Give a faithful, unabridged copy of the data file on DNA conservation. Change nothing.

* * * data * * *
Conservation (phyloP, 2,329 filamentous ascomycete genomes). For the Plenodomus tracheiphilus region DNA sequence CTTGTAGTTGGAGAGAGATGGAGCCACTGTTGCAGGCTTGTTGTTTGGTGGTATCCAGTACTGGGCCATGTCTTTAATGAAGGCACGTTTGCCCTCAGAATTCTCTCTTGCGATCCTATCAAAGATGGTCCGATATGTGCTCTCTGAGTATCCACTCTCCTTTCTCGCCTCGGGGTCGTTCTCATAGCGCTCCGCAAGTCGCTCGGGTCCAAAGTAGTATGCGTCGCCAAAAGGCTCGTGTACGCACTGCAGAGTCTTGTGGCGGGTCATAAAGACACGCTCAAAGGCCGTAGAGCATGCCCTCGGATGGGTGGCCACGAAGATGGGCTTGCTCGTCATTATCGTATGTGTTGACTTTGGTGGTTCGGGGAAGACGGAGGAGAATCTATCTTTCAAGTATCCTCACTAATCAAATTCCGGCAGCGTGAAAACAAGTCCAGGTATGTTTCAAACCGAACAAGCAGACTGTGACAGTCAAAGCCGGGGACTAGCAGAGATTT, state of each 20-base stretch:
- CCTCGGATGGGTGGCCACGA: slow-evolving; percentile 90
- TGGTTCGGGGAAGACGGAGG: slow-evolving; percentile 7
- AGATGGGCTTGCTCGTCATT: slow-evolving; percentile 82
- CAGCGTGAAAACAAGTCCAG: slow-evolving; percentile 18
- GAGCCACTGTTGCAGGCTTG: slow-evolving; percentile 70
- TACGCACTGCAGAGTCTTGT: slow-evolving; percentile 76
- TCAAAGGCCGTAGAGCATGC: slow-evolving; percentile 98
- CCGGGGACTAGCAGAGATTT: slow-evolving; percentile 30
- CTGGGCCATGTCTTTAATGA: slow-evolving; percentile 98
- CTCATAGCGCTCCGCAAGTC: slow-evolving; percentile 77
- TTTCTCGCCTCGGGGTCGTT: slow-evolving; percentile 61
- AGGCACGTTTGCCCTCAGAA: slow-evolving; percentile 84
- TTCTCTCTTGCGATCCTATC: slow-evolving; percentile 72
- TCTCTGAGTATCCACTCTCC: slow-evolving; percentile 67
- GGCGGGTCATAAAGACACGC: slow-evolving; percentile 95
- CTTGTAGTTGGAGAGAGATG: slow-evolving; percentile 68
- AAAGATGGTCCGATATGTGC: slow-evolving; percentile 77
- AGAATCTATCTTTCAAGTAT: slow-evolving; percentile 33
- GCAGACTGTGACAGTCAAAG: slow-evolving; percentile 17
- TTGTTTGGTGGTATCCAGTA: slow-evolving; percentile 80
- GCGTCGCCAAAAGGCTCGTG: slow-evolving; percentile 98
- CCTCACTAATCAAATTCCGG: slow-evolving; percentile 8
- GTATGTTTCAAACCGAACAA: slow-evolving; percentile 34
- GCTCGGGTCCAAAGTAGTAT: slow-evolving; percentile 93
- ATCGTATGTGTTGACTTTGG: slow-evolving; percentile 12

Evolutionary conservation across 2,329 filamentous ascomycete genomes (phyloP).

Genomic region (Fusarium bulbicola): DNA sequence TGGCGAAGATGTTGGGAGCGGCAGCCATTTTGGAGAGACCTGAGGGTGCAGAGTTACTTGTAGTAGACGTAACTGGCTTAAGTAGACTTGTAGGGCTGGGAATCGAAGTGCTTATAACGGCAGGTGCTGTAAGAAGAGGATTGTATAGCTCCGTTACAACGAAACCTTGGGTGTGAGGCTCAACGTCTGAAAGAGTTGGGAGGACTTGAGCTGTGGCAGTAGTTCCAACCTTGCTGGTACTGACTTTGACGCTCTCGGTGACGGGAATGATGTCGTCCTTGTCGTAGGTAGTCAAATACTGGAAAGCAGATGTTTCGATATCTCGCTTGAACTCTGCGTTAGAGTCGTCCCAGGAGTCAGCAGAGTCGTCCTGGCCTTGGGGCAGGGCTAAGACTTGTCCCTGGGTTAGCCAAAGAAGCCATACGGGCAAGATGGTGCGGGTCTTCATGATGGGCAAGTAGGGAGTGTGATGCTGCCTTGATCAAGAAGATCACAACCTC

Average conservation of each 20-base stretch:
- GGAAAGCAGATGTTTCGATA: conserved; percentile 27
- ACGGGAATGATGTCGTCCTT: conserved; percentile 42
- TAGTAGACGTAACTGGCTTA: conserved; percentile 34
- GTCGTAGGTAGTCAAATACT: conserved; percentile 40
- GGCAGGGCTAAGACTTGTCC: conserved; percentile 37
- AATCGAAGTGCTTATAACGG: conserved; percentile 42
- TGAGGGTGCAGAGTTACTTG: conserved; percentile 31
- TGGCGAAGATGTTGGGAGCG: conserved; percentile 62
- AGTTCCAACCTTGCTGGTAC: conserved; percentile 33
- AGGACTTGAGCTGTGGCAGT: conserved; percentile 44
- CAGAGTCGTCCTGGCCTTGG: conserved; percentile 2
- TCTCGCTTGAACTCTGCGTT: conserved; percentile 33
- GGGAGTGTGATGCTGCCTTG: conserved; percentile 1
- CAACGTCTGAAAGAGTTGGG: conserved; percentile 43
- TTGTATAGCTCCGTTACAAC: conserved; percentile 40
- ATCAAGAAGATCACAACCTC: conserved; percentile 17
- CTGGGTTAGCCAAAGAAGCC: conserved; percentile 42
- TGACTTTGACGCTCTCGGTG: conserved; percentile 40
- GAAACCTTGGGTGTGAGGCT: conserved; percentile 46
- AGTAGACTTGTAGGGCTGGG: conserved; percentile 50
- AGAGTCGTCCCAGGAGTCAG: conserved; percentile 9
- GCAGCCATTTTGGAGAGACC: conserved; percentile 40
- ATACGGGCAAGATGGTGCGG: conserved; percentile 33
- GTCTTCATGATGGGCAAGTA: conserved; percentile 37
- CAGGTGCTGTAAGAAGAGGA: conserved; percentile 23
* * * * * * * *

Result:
Conservation (phyloP, 2,329 filamentous ascomycete genomes). For the Plenodomus tracheiphilus region DNA sequence CTTGTAGTTGGAGAGAGATGGAGCCACTGTTGCAGGCTTGTTGTTTGGTGGTATCCAGTACTGGGCCATGTCTTTAATGAAGGCACGTTTGCCCTCAGAATTCTCTCTTGCGATCCTATCAAAGATGGTCCGATATGTGCTCTCTGAGTATCCACTCTCCTTTCTCGCCTCGGGGTCGTTCTCATAGCGCTCCGCAAGTCGCTCGGGTCCAAAGTAGTATGCGTCGCCAAAAGGCTCGTGTACGCACTGCAGAGTCTTGTGGCGGGTCATAAAGACACGCTCAAAGGCCGTAGAGCATGCCCTCGGATGGGTGGCCACGAAGATGGGCTTGCTCGTCATTATCGTATGTGTTGACTTTGGTGGTTCGGGGAAGACGGAGGAGAATCTATCTTTCAAGTATCCTCACTAATCAAATTCCGGCAGCGTGAAAACAAGTCCAGGTATGTTTCAAACCGAACAAGCAGACTGTGACAGTCAAAGCCGGGGACTAGCAGAGATTT, state of each 20-base stretch:
- CCTCGGATGGGTGGCCACGA: slow-evolving; percentile 90
- TGGTTCGGGGAAGACGGAGG: slow-evolving; percentile 7
- AGATGGGCTTGCTCGTCATT: slow-evolving; percentile 82
- CAGCGTGAAAACAAGTCCAG: slow-evolving; percentile 18
- GAGCCACTGTTGCAGGCTTG: slow-evolving; percentile 70
- TACGCACTGCAGAGTCTTGT: slow-evolving; percentile 76
- TCAAAGGCCGTAGAGCATGC: slow-evolving; percentile 98
- CCGGGGACTAGCAGAGATTT: slow-evolving; percentile 30
- CTGGGCCATGTCTTTAATGA: slow-evolving; percentile 98
- CTCATAGCGCTCCGCAAGTC: slow-evolving; percentile 77
- TTTCTCGCCTCGGGGTCGTT: slow-evolving; percentile 61
- AGGCACGTTTGCCCTCAGAA: slow-evolving; percentile 84
- TTCTCTCTTGCGATCCTATC: slow-evolving; percentile 72
- TCTCTGAGTATCCACTCTCC: slow-evolving; percentile 67
- GGCGGGTCATAAAGACACGC: slow-evolving; percentile 95
- CTTGTAGTTGGAGAGAGATG: slow-evolving; percentile 68
- AAAGATGGTCCGATATGTGC: slow-evolving; percentile 77
- AGAATCTATCTTTCAAGTAT: slow-evolving; percentile 33
- GCAGACTGTGACAGTCAAAG: slow-evolving; percentile 17
- TTGTTTGGTGGTATCCAGTA: slow-evolving; percentile 80
- GCGTCGCCAAAAGGCTCGTG: slow-evolving; percentile 98
- CCTCACTAATCAAATTCCGG: slow-evolving; percentile 8
- GTATGTTTCAAACCGAACAA: slow-evolving; percentile 34
- GCTCGGGTCCAAAGTAGTAT: slow-evolving; percentile 93
- ATCGTATGTGTTGACTTTGG: slow-evolving; percentile 12

Evolutionary conservation across 2,329 filamentous ascomycete genomes (phyloP).

Genomic region (Fusarium bulbicola): DNA sequence TGGCGAAGATGTTGGGAGCGGCAGCCATTTTGGAGAGACCTGAGGGTGCAGAGTTACTTGTAGTAGACGTAACTGGCTTAAGTAGACTTGTAGGGCTGGGAATCGAAGTGCTTATAACGGCAGGTGCTGTAAGAAGAGGATTGTATAGCTCCGTTACAACGAAACCTTGGGTGTGAGGCTCAACGTCTGAAAGAGTTGGGAGGACTTGAGCTGTGGCAGTAGTTCCAACCTTGCTGGTACTGACTTTGACGCTCTCGGTGACGGGAATGATGTCGTCCTTGTCGTAGGTAGTCAAATACTGGAAAGCAGATGTTTCGATATCTCGCTTGAACTCTGCGTTAGAGTCGTCCCAGGAGTCAGCAGAGTCGTCCTGGCCTTGGGGCAGGGCTAAGACTTGTCCCTGGGTTAGCCAAAGAAGCCATACGGGCAAGATGGTGCGGGTCTTCATGATGGGCAAGTAGGGAGTGTGATGCTGCCTTGATCAAGAAGATCACAACCTC

Average conservation of each 20-base stretch:
- GGAAAGCAGATGTTTCGATA: conserved; percentile 27
- ACGGGAATGATGTCGTCCTT: conserved; percentile 42
- TAGTAGACGTAACTGGCTTA: conserved; percentile 34
- GTCGTAGGTAGTCAAATACT: conserved; percentile 40
- GGCAGGGCTAAGACTTGTCC: conserved; percentile 37
- AATCGAAGTGCTTATAACGG: conserved; percentile 42
- TGAGGGTGCAGAGTTACTTG: conserved; percentile 31
- TGGCGAAGATGTTGGGAGCG: conserved; percentile 62
- AGTTCCAACCTTGCTGGTAC: conserved; percentile 33
- AGGACTTGAGCTGTGGCAGT: conserved; percentile 44
- CAGAGTCGTCCTGGCCTTGG: conserved; percentile 2
- TCTCGCTTGAACTCTGCGTT: conserved; percentile 33
- GGGAGTGTGATGCTGCCTTG: conserved; percentile 1
- CAACGTCTGAAAGAGTTGGG: conserved; percentile 43
- TTGTATAGCTCCGTTACAAC: conserved; percentile 40
- ATCAAGAAGATCACAACCTC: conserved; percentile 17
- CTGGGTTAGCCAAAGAAGCC: conserved; percentile 42
- TGACTTTGACGCTCTCGGTG: conserved; percentile 40
- GAAACCTTGGGTGTGAGGCT: conserved; percentile 46
- AGTAGACTTGTAGGGCTGGG: conserved; percentile 50
- AGAGTCGTCCCAGGAGTCAG: conserved; percentile 9
- GCAGCCATTTTGGAGAGACC: conserved; percentile 40
- ATACGGGCAAGATGGTGCGG: conserved; percentile 33
- GTCTTCATGATGGGCAAGTA: conserved; percentile 37
- CAGGTGCTGTAAGAAGAGGA: conserved; percentile 23